‘Legacy projects are on the way in India and London’
By: Chandrashekar Bhat
The Hinduja Group is actively planning property development in India including residential and office spaces, its co-chairman Gopichand Hinduja said.
Having a presence in places like Chennai, Mumbai and Hyderabad, the group has a huge land bank in India, he said adding that planning is on either for creating a charitable activity like a medical college, world knowledge centre, residential spaces and offices.
Two buildings developed in Bangalore have seen “a great demand”, Hinduja told the BusinessLine.
“My father always believed that realty is the best thing to invest in because it keeps on growing. We have been investing in India right from when we started JW Marriott at Juhu in Mumbai as a large investor.”
Having redeveloped London’s iconic Old War Office (OWO) which is ready for launch during Diwali, the group is working on legacy properties in Paris and Geneva too.
Two more projects – in London and India – are also in the pipeline, said Hinduja, who along with his brother Srichand, topped the Asian Rich List 2021 with a combined wealth of £27.5 billion.
He said they are all historical properties and the group likes to “leave a legacy behind”.
“We have got a lot of experience since we developed our existing residence, the Carlton House Terrace, which was part of the palace of Queen Victoria and King George IV. From there we have one of the best development teams and they are very much looking for opportunities- we are developing properties in Paris and in Geneva too,” he told the newspaper.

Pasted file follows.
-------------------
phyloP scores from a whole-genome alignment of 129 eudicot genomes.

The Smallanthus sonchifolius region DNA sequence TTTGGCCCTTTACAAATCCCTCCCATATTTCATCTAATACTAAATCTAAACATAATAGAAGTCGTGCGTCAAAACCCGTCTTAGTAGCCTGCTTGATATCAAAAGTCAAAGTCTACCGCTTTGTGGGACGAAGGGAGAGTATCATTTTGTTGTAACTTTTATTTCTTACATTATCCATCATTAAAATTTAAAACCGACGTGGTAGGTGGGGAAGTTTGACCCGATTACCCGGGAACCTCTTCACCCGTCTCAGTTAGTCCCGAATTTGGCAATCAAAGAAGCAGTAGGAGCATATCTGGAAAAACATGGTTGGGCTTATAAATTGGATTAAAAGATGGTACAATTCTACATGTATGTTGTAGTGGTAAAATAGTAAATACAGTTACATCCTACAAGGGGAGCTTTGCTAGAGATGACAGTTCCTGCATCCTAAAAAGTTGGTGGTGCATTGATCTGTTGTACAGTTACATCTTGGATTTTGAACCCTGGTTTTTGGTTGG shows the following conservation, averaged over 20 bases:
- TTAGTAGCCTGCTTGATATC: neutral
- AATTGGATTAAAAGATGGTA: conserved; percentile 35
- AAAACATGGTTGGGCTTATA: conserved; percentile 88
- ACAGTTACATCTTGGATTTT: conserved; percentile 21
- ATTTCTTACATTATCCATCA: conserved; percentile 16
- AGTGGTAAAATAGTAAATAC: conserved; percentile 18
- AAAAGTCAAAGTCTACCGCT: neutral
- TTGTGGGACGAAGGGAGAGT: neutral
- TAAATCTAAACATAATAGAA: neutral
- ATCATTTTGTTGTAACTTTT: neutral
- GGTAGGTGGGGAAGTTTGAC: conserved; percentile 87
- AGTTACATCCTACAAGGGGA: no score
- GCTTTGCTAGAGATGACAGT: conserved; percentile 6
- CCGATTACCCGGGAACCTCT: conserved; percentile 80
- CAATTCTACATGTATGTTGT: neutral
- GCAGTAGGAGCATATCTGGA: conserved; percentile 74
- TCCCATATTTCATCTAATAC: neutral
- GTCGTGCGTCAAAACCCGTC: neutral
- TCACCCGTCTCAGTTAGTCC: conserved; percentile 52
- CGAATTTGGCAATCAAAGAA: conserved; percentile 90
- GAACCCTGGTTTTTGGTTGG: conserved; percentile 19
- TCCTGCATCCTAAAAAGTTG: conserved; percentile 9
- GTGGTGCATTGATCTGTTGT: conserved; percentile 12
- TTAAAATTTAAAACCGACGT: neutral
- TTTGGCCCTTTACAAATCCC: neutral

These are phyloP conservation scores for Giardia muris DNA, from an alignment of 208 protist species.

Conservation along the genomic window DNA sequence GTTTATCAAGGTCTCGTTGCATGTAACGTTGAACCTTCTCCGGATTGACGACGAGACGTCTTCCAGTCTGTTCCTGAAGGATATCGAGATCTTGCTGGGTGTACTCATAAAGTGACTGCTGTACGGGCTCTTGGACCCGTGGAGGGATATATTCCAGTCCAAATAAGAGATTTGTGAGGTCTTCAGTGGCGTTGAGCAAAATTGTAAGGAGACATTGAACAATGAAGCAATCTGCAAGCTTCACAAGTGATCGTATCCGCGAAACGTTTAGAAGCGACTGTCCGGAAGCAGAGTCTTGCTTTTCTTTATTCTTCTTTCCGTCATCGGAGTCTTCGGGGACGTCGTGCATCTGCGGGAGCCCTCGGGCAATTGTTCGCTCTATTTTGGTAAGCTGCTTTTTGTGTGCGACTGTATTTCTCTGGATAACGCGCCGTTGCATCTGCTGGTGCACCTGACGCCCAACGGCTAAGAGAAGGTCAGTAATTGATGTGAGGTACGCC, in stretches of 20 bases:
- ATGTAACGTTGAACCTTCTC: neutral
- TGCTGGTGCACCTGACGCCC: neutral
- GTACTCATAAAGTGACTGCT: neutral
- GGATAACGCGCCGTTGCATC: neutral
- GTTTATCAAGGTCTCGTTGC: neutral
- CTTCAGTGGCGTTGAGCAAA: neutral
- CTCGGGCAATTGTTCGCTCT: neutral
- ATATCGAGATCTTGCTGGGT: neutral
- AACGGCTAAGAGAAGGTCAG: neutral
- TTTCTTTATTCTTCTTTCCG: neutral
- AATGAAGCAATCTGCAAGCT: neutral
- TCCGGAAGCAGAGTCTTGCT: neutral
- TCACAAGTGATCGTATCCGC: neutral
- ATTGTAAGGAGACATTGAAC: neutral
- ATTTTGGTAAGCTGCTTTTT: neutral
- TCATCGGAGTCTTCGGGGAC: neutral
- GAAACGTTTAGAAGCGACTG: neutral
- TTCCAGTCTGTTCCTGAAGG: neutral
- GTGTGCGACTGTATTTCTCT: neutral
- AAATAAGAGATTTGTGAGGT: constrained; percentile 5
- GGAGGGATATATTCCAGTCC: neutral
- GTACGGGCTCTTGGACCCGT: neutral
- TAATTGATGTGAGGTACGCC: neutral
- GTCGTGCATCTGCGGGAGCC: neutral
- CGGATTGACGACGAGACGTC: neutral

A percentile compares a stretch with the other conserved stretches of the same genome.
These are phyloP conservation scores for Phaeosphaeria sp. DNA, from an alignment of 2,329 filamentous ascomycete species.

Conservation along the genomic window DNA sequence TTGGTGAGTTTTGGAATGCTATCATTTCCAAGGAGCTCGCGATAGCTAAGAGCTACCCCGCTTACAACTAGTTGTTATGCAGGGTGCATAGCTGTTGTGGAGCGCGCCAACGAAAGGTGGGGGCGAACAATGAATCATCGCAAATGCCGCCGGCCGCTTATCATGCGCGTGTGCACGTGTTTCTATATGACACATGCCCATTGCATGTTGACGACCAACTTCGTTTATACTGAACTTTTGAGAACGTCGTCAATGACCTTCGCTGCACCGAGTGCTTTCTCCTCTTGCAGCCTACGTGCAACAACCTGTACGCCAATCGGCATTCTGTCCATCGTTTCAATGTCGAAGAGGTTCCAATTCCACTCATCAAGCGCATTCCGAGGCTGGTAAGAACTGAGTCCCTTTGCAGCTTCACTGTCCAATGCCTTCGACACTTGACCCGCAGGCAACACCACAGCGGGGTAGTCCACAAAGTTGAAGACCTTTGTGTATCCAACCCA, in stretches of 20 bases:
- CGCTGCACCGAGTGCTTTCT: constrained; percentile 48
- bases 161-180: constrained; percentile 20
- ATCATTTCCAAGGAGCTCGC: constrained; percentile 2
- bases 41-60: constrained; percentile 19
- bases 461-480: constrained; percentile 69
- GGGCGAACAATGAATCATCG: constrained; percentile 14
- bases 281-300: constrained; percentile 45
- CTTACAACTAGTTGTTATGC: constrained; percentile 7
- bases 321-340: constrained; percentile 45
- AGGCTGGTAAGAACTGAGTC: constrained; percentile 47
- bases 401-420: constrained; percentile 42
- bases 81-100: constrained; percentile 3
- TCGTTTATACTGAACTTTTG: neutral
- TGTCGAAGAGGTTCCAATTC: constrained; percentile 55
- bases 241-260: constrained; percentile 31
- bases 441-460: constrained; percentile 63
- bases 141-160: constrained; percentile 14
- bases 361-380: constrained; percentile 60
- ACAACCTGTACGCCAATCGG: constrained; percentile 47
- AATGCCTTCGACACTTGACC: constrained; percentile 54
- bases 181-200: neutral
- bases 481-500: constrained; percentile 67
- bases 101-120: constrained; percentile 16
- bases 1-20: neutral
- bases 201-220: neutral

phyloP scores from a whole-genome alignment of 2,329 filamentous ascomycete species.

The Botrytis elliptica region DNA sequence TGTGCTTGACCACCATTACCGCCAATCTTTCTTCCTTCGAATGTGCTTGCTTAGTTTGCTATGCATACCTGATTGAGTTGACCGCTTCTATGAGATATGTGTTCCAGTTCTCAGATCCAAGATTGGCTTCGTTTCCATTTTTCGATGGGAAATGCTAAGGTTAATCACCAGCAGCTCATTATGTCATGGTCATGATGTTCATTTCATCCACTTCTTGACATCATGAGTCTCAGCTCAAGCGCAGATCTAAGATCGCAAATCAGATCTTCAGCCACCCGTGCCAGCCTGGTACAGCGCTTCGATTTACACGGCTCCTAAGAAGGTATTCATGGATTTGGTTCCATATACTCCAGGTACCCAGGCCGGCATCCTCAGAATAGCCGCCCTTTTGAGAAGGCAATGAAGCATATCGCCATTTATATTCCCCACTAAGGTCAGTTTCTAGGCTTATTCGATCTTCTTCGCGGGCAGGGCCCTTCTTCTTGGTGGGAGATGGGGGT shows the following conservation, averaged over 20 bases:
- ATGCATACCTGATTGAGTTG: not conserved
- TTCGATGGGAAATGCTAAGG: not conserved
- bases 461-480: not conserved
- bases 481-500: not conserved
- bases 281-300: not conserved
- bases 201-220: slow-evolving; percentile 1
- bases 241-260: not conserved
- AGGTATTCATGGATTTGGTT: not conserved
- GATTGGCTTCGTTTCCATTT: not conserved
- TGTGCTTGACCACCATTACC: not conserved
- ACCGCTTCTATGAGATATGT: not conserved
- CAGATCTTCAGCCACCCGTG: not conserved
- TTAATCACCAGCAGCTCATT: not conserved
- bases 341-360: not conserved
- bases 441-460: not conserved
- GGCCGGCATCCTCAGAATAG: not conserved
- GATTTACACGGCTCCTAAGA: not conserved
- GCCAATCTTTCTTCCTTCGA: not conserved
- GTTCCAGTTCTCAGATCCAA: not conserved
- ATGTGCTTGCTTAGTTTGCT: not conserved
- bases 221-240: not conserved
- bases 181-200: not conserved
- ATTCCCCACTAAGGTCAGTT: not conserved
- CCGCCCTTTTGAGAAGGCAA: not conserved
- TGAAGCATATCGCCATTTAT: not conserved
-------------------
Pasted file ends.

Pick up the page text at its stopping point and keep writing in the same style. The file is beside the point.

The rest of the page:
According to him, the redeveloped OWO has been attracting buyers from across the globe, including from India’s Hindi film industry.
Acquired eight years ago by the group, the property is redeveloped into a 120-room luxury hotel and 85 residences and the “trophy project” was delayed because of additional development.
“I can tell you there is great interest from the US, China, Hong Kong, Singapore, Bollywood and Hollywood. But we have to be careful with the compliances, which we have created ourselves. It’s not that whoever gives us more money, we are attracted to hand it over to them. No,” Hinduja said.